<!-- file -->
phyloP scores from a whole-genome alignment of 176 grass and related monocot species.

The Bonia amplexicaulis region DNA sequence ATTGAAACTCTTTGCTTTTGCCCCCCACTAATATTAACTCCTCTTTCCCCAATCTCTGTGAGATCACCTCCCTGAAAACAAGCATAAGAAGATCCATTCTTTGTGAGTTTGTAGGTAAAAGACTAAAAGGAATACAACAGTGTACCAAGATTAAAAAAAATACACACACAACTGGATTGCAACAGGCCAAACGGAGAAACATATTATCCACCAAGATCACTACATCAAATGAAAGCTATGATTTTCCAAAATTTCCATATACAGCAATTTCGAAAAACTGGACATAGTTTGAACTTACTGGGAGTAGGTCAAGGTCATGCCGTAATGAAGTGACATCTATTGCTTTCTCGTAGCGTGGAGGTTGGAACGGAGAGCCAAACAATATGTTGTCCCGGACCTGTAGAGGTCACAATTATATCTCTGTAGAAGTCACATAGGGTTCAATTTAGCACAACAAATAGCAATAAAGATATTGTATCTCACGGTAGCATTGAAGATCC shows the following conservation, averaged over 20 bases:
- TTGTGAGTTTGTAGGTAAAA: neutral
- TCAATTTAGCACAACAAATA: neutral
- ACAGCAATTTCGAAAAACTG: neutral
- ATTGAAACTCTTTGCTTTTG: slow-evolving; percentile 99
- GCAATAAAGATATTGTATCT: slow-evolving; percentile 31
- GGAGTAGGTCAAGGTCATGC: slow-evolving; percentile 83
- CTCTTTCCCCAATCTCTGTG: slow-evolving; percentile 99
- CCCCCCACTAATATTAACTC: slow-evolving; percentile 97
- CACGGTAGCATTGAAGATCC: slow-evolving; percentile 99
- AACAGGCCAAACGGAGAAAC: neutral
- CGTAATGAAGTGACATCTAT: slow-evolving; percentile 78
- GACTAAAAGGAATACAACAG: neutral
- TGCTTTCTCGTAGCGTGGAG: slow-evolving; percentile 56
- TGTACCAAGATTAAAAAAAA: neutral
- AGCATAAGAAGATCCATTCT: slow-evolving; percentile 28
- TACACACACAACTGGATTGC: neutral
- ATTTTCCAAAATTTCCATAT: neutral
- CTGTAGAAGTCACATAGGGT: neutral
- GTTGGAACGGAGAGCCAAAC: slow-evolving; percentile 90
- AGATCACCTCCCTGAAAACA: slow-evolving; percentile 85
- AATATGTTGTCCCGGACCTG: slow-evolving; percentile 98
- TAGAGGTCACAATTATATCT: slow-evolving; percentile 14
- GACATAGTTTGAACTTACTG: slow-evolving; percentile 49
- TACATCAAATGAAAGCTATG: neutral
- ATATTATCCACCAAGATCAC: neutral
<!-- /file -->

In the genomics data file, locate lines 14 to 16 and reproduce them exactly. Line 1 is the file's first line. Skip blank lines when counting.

- GACTAAAAGGAATACAACAG: neutral
- TGCTTTCTCGTAGCGTGGAG: slow-evolving; percentile 56
- TGTACCAAGATTAAAAAAAA: neutral